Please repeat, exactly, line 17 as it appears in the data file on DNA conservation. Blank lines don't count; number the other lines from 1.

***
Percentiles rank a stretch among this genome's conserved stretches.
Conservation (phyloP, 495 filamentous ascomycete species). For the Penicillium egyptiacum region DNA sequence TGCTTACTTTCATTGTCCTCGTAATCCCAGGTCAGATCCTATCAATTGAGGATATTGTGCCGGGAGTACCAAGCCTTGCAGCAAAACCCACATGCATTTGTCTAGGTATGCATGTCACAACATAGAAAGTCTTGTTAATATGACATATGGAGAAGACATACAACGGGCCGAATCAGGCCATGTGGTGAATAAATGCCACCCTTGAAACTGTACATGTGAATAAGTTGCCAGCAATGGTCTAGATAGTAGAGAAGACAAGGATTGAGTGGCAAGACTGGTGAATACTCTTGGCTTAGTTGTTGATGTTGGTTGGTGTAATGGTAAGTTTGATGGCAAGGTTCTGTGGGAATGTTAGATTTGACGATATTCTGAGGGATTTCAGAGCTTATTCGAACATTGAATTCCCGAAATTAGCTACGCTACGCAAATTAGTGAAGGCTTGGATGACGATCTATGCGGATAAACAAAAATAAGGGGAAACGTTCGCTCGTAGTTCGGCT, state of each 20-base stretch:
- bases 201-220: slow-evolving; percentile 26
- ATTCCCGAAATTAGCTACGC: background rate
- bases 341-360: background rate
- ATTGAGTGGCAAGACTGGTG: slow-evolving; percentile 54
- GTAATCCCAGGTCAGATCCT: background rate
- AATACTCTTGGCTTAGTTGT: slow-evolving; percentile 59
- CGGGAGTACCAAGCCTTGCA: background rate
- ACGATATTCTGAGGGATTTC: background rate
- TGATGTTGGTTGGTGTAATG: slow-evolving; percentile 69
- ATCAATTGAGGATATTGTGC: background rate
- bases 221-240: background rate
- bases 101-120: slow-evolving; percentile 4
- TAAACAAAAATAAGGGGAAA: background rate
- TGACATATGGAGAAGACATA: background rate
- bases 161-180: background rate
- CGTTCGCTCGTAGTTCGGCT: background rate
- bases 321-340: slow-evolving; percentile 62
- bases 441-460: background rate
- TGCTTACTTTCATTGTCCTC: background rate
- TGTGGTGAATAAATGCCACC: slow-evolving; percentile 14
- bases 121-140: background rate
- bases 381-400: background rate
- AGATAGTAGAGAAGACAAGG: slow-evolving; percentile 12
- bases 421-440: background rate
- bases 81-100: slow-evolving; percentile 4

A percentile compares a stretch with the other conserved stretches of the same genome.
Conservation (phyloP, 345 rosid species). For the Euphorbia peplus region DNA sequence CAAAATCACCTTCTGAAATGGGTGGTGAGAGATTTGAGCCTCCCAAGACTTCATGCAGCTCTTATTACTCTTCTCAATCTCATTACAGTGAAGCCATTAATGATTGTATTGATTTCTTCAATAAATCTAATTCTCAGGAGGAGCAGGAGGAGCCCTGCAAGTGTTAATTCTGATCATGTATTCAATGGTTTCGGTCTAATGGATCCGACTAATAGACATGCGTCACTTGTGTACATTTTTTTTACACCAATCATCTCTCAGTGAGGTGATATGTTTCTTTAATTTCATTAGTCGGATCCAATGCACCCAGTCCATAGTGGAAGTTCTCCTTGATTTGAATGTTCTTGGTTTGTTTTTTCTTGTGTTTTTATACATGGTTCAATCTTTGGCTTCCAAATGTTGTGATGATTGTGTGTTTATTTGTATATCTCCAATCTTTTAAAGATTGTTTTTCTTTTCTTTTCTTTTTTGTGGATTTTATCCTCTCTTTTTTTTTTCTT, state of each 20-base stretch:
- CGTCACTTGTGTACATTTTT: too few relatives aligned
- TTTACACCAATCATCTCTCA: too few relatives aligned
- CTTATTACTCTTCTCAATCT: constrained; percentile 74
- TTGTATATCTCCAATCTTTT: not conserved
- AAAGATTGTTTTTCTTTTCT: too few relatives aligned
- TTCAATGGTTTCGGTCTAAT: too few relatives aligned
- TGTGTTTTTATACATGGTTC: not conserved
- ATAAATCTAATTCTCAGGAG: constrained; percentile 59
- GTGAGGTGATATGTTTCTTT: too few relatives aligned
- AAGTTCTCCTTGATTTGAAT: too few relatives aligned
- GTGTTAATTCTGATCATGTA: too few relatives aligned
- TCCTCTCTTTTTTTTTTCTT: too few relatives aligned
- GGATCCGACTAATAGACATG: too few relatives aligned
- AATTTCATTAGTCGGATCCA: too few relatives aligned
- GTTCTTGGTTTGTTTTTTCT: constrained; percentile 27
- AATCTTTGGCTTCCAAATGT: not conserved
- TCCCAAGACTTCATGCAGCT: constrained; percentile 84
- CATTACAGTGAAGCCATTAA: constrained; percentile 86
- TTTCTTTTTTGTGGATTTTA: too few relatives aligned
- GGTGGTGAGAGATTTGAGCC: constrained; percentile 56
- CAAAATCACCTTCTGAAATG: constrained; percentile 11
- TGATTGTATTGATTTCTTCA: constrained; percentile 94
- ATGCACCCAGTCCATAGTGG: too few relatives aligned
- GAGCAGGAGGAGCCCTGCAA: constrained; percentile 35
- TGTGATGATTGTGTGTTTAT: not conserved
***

- bases 161-180: background rate